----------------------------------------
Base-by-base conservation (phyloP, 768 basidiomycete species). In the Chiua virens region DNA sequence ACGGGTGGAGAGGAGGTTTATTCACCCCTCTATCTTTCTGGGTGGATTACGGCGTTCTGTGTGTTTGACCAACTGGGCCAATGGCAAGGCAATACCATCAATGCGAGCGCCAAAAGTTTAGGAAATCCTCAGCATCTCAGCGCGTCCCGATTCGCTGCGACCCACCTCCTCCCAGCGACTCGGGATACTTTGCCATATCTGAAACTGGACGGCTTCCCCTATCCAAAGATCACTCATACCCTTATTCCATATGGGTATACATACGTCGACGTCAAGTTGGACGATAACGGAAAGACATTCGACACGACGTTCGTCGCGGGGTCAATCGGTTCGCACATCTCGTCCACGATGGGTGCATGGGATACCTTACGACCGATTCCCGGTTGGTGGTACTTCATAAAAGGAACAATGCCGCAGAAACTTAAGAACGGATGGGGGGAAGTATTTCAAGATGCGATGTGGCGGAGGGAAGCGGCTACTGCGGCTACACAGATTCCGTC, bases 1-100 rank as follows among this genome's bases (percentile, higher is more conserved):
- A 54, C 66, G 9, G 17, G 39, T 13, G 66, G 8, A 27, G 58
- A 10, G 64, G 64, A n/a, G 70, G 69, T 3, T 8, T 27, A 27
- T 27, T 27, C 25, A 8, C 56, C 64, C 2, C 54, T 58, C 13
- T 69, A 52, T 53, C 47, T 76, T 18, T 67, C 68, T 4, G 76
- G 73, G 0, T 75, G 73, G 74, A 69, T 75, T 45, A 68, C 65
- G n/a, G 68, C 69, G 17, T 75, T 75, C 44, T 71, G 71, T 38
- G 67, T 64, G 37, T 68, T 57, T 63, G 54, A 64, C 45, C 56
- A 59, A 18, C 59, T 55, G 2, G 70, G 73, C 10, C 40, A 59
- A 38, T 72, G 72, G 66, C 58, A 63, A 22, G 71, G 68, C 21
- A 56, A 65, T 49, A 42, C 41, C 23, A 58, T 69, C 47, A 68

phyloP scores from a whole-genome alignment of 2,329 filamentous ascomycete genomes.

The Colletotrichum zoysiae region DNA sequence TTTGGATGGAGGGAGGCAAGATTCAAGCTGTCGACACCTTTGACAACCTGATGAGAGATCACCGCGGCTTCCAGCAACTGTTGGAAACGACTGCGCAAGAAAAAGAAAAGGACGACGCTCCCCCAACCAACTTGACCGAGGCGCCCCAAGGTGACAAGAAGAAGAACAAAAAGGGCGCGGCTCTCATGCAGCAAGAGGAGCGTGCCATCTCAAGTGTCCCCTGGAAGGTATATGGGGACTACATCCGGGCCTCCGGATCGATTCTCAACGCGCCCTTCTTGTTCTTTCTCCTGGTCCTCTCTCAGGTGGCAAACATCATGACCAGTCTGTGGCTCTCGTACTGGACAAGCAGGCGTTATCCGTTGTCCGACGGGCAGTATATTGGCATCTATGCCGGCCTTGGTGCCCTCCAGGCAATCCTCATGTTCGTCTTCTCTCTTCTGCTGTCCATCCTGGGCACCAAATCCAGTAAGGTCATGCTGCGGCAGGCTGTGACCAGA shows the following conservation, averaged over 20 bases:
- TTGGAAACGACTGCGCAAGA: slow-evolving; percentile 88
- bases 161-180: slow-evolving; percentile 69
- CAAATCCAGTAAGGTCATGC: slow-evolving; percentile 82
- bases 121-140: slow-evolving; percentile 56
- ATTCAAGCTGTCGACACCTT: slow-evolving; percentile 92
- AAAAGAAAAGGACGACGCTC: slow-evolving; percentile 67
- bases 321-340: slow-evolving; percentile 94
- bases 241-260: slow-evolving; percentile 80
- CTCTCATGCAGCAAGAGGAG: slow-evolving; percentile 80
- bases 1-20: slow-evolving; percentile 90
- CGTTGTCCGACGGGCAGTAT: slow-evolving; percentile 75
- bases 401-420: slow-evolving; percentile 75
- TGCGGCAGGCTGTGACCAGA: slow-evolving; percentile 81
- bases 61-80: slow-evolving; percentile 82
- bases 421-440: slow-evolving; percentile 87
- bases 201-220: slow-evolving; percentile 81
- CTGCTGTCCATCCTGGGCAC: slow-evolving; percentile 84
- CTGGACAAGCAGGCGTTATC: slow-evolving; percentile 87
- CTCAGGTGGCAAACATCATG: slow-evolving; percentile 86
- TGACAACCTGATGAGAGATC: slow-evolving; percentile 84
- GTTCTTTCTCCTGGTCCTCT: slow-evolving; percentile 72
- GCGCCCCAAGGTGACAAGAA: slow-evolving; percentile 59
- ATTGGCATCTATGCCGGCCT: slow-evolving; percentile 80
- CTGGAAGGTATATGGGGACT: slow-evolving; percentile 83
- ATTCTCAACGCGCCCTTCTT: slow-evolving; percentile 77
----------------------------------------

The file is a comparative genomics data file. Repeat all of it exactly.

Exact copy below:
Base-by-base conservation (phyloP, 768 basidiomycete species). In the Chiua virens region DNA sequence ACGGGTGGAGAGGAGGTTTATTCACCCCTCTATCTTTCTGGGTGGATTACGGCGTTCTGTGTGTTTGACCAACTGGGCCAATGGCAAGGCAATACCATCAATGCGAGCGCCAAAAGTTTAGGAAATCCTCAGCATCTCAGCGCGTCCCGATTCGCTGCGACCCACCTCCTCCCAGCGACTCGGGATACTTTGCCATATCTGAAACTGGACGGCTTCCCCTATCCAAAGATCACTCATACCCTTATTCCATATGGGTATACATACGTCGACGTCAAGTTGGACGATAACGGAAAGACATTCGACACGACGTTCGTCGCGGGGTCAATCGGTTCGCACATCTCGTCCACGATGGGTGCATGGGATACCTTACGACCGATTCCCGGTTGGTGGTACTTCATAAAAGGAACAATGCCGCAGAAACTTAAGAACGGATGGGGGGAAGTATTTCAAGATGCGATGTGGCGGAGGGAAGCGGCTACTGCGGCTACACAGATTCCGTC, bases 1-100 rank as follows among this genome's bases (percentile, higher is more conserved):
- A 54, C 66, G 9, G 17, G 39, T 13, G 66, G 8, A 27, G 58
- A 10, G 64, G 64, A n/a, G 70, G 69, T 3, T 8, T 27, A 27
- T 27, T 27, C 25, A 8, C 56, C 64, C 2, C 54, T 58, C 13
- T 69, A 52, T 53, C 47, T 76, T 18, T 67, C 68, T 4, G 76
- G 73, G 0, T 75, G 73, G 74, A 69, T 75, T 45, A 68, C 65
- G n/a, G 68, C 69, G 17, T 75, T 75, C 44, T 71, G 71, T 38
- G 67, T 64, G 37, T 68, T 57, T 63, G 54, A 64, C 45, C 56
- A 59, A 18, C 59, T 55, G 2, G 70, G 73, C 10, C 40, A 59
- A 38, T 72, G 72, G 66, C 58, A 63, A 22, G 71, G 68, C 21
- A 56, A 65, T 49, A 42, C 41, C 23, A 58, T 69, C 47, A 68

phyloP scores from a whole-genome alignment of 2,329 filamentous ascomycete genomes.

The Colletotrichum zoysiae region DNA sequence TTTGGATGGAGGGAGGCAAGATTCAAGCTGTCGACACCTTTGACAACCTGATGAGAGATCACCGCGGCTTCCAGCAACTGTTGGAAACGACTGCGCAAGAAAAAGAAAAGGACGACGCTCCCCCAACCAACTTGACCGAGGCGCCCCAAGGTGACAAGAAGAAGAACAAAAAGGGCGCGGCTCTCATGCAGCAAGAGGAGCGTGCCATCTCAAGTGTCCCCTGGAAGGTATATGGGGACTACATCCGGGCCTCCGGATCGATTCTCAACGCGCCCTTCTTGTTCTTTCTCCTGGTCCTCTCTCAGGTGGCAAACATCATGACCAGTCTGTGGCTCTCGTACTGGACAAGCAGGCGTTATCCGTTGTCCGACGGGCAGTATATTGGCATCTATGCCGGCCTTGGTGCCCTCCAGGCAATCCTCATGTTCGTCTTCTCTCTTCTGCTGTCCATCCTGGGCACCAAATCCAGTAAGGTCATGCTGCGGCAGGCTGTGACCAGA shows the following conservation, averaged over 20 bases:
- TTGGAAACGACTGCGCAAGA: slow-evolving; percentile 88
- bases 161-180: slow-evolving; percentile 69
- CAAATCCAGTAAGGTCATGC: slow-evolving; percentile 82
- bases 121-140: slow-evolving; percentile 56
- ATTCAAGCTGTCGACACCTT: slow-evolving; percentile 92
- AAAAGAAAAGGACGACGCTC: slow-evolving; percentile 67
- bases 321-340: slow-evolving; percentile 94
- bases 241-260: slow-evolving; percentile 80
- CTCTCATGCAGCAAGAGGAG: slow-evolving; percentile 80
- bases 1-20: slow-evolving; percentile 90
- CGTTGTCCGACGGGCAGTAT: slow-evolving; percentile 75
- bases 401-420: slow-evolving; percentile 75
- TGCGGCAGGCTGTGACCAGA: slow-evolving; percentile 81
- bases 61-80: slow-evolving; percentile 82
- bases 421-440: slow-evolving; percentile 87
- bases 201-220: slow-evolving; percentile 81
- CTGCTGTCCATCCTGGGCAC: slow-evolving; percentile 84
- CTGGACAAGCAGGCGTTATC: slow-evolving; percentile 87
- CTCAGGTGGCAAACATCATG: slow-evolving; percentile 86
- TGACAACCTGATGAGAGATC: slow-evolving; percentile 84
- GTTCTTTCTCCTGGTCCTCT: slow-evolving; percentile 72
- GCGCCCCAAGGTGACAAGAA: slow-evolving; percentile 59
- ATTGGCATCTATGCCGGCCT: slow-evolving; percentile 80
- CTGGAAGGTATATGGGGACT: slow-evolving; percentile 83
- ATTCTCAACGCGCCCTTCTT: slow-evolving; percentile 77